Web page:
A few countries (Bangladesh, India, Nepal, Pakistan, Sri Lanka) recognize a third gender, hijra, though the actual treatment of hijra people is far from positive. India, Nepal, and Sri Lanka are the only countries with anti-discrimination laws that protect LGBTQ+.

Same-sex marriage is not legal anywhere in South Asia, though it has been proposed and is under review in India, Nepal, and Bhutan.

Obviously, these laws and the progress yet to be made are not reflective of all people in South Asia. However, LGBTQ+ people still face stigma, harassment, and discrimination all over South Asia despite the varying degrees of protection that have been given in certain countries. Those attitudes unfortunately carry over into South Asian diaspora all over the world.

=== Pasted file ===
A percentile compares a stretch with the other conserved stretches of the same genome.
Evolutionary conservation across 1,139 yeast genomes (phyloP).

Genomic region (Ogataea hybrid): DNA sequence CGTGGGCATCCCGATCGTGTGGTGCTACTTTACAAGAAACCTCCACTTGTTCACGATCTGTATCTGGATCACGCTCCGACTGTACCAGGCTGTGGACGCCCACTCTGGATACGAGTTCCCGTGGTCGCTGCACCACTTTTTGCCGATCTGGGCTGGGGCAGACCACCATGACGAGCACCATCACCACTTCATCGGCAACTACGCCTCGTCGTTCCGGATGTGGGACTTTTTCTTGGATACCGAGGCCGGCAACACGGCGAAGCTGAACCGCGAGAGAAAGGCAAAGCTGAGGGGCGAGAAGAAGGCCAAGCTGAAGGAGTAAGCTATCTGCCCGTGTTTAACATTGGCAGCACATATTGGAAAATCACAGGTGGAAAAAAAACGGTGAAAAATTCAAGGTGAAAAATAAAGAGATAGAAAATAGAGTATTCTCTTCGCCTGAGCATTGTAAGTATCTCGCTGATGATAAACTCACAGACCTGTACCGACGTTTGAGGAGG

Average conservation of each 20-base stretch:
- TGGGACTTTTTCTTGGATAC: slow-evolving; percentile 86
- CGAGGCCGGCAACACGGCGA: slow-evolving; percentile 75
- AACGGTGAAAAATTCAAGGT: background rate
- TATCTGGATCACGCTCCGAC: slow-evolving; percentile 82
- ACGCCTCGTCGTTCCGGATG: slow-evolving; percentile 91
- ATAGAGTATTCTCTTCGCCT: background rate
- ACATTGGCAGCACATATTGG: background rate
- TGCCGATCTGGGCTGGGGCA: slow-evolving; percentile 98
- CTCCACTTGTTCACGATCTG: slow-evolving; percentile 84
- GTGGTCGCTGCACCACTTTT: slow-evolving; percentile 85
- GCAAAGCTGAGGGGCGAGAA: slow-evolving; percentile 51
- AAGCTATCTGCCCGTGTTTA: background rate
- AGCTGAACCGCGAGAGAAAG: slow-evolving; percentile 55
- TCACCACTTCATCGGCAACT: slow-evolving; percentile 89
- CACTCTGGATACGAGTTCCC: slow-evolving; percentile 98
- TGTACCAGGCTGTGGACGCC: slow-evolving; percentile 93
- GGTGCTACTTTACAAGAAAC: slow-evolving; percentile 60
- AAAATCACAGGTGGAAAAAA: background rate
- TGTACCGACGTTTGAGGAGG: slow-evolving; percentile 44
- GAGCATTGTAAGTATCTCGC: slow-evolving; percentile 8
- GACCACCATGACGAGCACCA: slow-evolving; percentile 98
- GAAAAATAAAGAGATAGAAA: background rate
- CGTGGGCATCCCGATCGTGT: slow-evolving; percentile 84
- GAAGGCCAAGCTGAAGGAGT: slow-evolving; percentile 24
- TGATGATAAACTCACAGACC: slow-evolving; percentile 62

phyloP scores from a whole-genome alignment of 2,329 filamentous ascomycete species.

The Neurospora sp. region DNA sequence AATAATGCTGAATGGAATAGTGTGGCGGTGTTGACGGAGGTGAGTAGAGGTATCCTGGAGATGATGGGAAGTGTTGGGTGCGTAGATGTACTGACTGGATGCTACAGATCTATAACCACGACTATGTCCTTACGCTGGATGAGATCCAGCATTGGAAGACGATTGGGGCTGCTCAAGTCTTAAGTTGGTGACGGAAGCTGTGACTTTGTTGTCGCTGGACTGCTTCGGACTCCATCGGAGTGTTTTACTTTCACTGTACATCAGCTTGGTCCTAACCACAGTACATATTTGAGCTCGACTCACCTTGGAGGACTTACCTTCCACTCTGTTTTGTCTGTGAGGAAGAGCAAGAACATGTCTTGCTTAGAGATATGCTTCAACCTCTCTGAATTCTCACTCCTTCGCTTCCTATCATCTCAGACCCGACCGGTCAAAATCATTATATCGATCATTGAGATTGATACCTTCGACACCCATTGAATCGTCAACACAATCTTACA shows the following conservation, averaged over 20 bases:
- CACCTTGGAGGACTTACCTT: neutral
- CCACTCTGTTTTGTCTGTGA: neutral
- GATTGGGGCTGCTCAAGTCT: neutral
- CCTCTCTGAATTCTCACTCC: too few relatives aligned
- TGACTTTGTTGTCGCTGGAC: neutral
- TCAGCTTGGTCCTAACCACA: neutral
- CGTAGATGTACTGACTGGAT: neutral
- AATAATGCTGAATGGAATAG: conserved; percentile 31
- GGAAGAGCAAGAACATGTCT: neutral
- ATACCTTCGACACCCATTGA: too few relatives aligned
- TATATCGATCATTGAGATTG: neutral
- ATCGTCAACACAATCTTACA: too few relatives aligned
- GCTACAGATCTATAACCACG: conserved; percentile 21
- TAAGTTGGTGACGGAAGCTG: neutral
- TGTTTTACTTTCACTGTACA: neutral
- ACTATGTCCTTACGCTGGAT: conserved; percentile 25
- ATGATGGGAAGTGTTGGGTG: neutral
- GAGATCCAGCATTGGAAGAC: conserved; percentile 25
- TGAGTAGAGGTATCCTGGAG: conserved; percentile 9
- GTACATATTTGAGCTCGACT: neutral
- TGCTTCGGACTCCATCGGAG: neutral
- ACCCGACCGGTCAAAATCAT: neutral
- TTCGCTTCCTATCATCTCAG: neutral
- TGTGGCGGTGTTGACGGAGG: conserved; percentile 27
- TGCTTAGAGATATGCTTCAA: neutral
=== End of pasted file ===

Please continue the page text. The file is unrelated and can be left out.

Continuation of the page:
While LGBTQ+ acceptance is slowly but surely increasing in the United States, South Asian queers living in the US are still often subjected to intolerance from their community. There’s a reason SEWA’s SAQL program is the first of its kind in the Midwest.

Our community has a long way to go in terms of acceptance. So as an ally, it’s important to remember that your South Asian LGBTQ+ peers may well be facing issues that are unique to the South Asian community. Furthermore, it’s unique to their own heritage within South Asia — the Nepalese LGBTQ+ community faces issues that are different from the Indian, Pakistani, or Bangladeshi communities, and so on.

Some are of course lucky to have an open-minded and accepting family, but the reality is that many do not. This is when it is important to listen to understand, and to do research on your own time to understand the nuance as best you can.